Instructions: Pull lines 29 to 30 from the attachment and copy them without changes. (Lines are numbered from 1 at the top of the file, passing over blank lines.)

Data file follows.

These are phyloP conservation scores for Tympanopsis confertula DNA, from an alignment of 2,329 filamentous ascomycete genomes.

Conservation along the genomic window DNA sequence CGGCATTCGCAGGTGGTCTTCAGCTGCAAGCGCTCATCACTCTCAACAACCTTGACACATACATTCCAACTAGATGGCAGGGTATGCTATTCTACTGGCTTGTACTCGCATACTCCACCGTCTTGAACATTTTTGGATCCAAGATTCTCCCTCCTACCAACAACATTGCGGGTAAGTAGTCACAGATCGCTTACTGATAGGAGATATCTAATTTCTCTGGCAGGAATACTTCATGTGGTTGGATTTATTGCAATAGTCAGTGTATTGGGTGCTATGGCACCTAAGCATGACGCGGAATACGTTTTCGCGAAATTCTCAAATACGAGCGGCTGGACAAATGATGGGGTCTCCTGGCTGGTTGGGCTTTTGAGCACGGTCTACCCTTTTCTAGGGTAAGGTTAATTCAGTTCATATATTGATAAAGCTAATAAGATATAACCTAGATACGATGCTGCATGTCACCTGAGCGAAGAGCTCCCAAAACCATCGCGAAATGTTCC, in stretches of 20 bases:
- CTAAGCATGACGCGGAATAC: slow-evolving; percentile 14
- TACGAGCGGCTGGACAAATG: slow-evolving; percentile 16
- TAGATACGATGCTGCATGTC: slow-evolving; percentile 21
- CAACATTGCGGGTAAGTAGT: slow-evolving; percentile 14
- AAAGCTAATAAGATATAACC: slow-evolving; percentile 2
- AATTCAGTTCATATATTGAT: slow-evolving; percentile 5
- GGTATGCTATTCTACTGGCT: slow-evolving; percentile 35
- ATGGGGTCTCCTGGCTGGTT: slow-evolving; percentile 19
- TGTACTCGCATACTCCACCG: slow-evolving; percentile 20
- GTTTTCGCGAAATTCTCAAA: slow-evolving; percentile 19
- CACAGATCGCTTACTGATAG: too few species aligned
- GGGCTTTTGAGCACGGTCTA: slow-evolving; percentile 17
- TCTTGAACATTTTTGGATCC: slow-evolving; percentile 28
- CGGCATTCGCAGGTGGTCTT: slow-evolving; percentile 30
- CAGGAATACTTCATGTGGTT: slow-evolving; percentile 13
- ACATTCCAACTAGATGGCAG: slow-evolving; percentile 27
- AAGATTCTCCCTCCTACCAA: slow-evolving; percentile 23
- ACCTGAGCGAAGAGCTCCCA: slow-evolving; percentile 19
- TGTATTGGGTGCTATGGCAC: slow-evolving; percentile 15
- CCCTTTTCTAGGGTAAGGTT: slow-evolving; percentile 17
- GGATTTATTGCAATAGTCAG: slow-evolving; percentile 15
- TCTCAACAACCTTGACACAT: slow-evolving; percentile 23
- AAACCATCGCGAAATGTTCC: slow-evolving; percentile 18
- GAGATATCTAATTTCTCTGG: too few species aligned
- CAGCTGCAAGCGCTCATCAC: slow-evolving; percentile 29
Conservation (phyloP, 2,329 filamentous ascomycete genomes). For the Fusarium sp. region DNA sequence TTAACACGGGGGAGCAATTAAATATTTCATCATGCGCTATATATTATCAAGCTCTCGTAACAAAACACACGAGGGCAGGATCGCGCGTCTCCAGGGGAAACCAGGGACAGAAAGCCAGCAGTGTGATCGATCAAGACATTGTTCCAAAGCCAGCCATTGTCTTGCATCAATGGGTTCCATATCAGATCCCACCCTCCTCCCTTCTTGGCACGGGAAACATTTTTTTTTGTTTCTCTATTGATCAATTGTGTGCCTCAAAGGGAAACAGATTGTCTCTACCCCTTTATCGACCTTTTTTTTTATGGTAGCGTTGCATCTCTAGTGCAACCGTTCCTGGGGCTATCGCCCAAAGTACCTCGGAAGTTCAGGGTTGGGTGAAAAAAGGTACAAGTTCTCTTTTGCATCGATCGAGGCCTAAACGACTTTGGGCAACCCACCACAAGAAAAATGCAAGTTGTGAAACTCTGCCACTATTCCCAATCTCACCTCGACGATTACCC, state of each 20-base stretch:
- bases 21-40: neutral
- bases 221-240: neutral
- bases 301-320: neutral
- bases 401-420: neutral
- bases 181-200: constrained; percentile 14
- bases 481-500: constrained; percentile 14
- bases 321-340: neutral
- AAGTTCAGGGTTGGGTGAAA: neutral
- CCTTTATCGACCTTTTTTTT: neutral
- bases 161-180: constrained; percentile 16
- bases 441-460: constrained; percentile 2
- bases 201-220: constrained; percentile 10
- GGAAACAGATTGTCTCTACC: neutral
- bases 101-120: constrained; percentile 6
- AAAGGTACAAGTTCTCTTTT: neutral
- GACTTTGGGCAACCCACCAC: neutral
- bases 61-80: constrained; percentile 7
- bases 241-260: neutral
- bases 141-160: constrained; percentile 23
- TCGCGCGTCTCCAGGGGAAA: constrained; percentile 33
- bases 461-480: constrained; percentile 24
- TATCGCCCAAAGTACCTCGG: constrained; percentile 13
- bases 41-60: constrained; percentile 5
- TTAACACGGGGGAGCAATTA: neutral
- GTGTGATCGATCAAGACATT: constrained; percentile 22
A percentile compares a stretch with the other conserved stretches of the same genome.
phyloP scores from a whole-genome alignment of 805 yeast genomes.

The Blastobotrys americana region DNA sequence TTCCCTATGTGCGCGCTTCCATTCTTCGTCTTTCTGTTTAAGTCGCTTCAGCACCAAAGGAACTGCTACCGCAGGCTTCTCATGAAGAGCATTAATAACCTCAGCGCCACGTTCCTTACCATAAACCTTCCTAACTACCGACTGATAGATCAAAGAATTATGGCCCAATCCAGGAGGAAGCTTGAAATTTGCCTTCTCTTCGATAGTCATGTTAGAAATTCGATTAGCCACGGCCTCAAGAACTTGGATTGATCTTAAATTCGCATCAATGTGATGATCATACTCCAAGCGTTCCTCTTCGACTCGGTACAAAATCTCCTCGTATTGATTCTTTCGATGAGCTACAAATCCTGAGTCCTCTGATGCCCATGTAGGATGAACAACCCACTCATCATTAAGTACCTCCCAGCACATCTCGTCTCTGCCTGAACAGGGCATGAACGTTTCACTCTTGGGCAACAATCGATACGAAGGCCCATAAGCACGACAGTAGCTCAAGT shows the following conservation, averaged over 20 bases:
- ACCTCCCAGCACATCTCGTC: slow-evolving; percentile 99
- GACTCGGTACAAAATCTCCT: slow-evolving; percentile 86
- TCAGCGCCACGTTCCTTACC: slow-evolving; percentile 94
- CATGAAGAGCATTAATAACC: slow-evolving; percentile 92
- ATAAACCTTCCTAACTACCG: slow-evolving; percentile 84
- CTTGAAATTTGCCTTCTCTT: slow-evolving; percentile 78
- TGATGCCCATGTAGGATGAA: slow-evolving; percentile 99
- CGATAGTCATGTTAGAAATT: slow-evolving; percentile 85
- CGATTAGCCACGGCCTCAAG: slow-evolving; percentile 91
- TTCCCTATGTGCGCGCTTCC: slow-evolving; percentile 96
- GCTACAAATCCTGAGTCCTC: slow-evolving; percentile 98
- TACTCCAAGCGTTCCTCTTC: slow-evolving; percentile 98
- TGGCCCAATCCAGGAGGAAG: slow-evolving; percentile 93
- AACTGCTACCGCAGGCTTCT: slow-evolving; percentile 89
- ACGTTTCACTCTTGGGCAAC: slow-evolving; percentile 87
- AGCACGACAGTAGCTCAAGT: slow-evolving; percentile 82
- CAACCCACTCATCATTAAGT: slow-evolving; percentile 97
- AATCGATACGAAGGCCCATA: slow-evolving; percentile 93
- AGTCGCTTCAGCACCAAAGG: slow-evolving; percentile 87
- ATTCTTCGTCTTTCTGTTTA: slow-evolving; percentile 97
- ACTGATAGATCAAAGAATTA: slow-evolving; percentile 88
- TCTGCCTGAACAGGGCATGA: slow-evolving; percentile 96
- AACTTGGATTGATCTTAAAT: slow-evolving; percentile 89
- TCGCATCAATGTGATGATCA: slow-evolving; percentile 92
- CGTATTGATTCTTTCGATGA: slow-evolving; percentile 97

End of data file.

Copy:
- bases 21-40: neutral
- bases 221-240: neutral